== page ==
Wednesday, August 11, 2010

Finally, a Wedding Story . . .

As I began writing this post around the photos I'd uploaded over the past day or two, I noticed the date: August 11th. How fitting, and probably not quite a coincidence, that after waiting and procrastinating since the wedding (eleven days ago), I chose my parents' anniversary to post about the beginning of a marriage. Dad's been gone over ten years now, and with Mom's unreliable memory, the date may pass her by, but it will always be significant to me. . . This would have been their 58th. They didn't quite get to their 48th . . . And we'll hit 36 ourselves later this month. I wish the young 'uns as much and more . . .
Besides being the only decent shot I managed to get of my niece at her wedding, this photo expresses the nuptial attitude in all its Country-with-a-hit-of-Goth-or-Punk-but-not-enough-to-offend-the-Mennonite-component very well. The gleaming classic black pick-up, a real working truck, was minimally decorated with the oh-so-classic wedding-car flowers, no tin cans trailing, no "Just Married" sign, but just down the road, the (black) escort (muscle) car did a brakestand or two, sending plumes of exhaust out to announce the newly-hitched couple -- those who didn't see the exhaust would surely have heard the squealing tires.

Anticipating this attitude and noting the heat, Pater had argued that shirt-tie-jacket were surely not necessary. Sadly for Pater, I disagreed. A wedding is a wedding is a wedding, said I, and the bride should be able to count on her side of the family to show up dressed for one. And see? Worth the effort. He's on the left, my brother's on the right.

Of course, there were the usual family rabble-rousers who tried to incite rebellion, and argued for a different look. They were very comfortable, neat, even attractive, and they fit in very well with the rest of the wedding congregation (many of whom were even wearing jeans).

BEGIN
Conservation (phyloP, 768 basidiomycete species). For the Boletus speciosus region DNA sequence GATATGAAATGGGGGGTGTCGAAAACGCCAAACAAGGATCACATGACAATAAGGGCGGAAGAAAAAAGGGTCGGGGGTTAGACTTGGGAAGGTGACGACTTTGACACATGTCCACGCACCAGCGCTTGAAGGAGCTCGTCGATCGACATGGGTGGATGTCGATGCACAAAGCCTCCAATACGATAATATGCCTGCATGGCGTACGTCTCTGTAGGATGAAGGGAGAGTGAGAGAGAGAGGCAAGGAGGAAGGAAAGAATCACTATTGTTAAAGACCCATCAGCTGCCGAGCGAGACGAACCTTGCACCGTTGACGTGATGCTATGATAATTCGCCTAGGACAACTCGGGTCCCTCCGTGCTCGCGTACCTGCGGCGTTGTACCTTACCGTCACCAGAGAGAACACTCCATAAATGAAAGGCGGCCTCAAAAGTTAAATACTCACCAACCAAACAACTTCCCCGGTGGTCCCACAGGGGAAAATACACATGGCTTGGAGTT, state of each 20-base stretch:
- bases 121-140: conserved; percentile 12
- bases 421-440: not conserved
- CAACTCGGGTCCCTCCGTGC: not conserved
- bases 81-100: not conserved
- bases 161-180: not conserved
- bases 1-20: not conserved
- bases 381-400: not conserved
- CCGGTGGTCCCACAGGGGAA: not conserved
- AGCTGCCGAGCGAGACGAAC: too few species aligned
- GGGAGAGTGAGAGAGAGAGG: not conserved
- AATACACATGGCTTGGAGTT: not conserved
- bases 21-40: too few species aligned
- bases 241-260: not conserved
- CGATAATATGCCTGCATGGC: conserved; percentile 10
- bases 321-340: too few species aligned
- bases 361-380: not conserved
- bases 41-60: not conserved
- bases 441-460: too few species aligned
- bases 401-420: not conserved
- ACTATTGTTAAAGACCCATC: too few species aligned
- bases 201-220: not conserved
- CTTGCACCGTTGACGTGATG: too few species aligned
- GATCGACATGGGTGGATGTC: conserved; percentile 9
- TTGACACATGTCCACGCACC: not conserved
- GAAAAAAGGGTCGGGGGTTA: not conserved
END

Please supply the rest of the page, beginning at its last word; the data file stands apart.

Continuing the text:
That's my chief rabble-rousing BIL at the end there, setting the example for his wonderfully good-natured, entertaining, talented, and v. charming sons -- it was great to have the younger generation represented, especially given the travel distance/time (away from friends, confined with family) to get there.

Here they are outside the church (a beautifully northern log design) unwittingly displaying their brotherhood through their body language.

The dress their mom, my sister Leona, is wearing, was one I helped her find in Seattle this spring -- it took some chasing down to find (in fact, she could only track down the next size up from what she wears, but bought it anyway and paid $40 to have it altered). It was perfect for the occasion!

The rebel BIL, my sis, and the boys rented a big hospitality suite with a patio and generously hosted us in all the in-between times that always happen at weddings, so our travel was rewarded with ample family time. I can't believe I didn't get a shot of my sisters and I together, but at least someone had the good sense to create groupings and holler for smiles. Finally catching on, I snapped a few. Below, you can see two more fruits of the Seattle shopping harvest -- my sister Rachel, 2nd from right, and the gorgeous Mother-of-the-Bride, my baby sis Hilary (Hilary, by the way, was very good about no longer introducing me as her "oldest sister" after I gently pointed out that my appearance probably already said enough about my age. So good that I have to tease her here by calling her "baby sis.")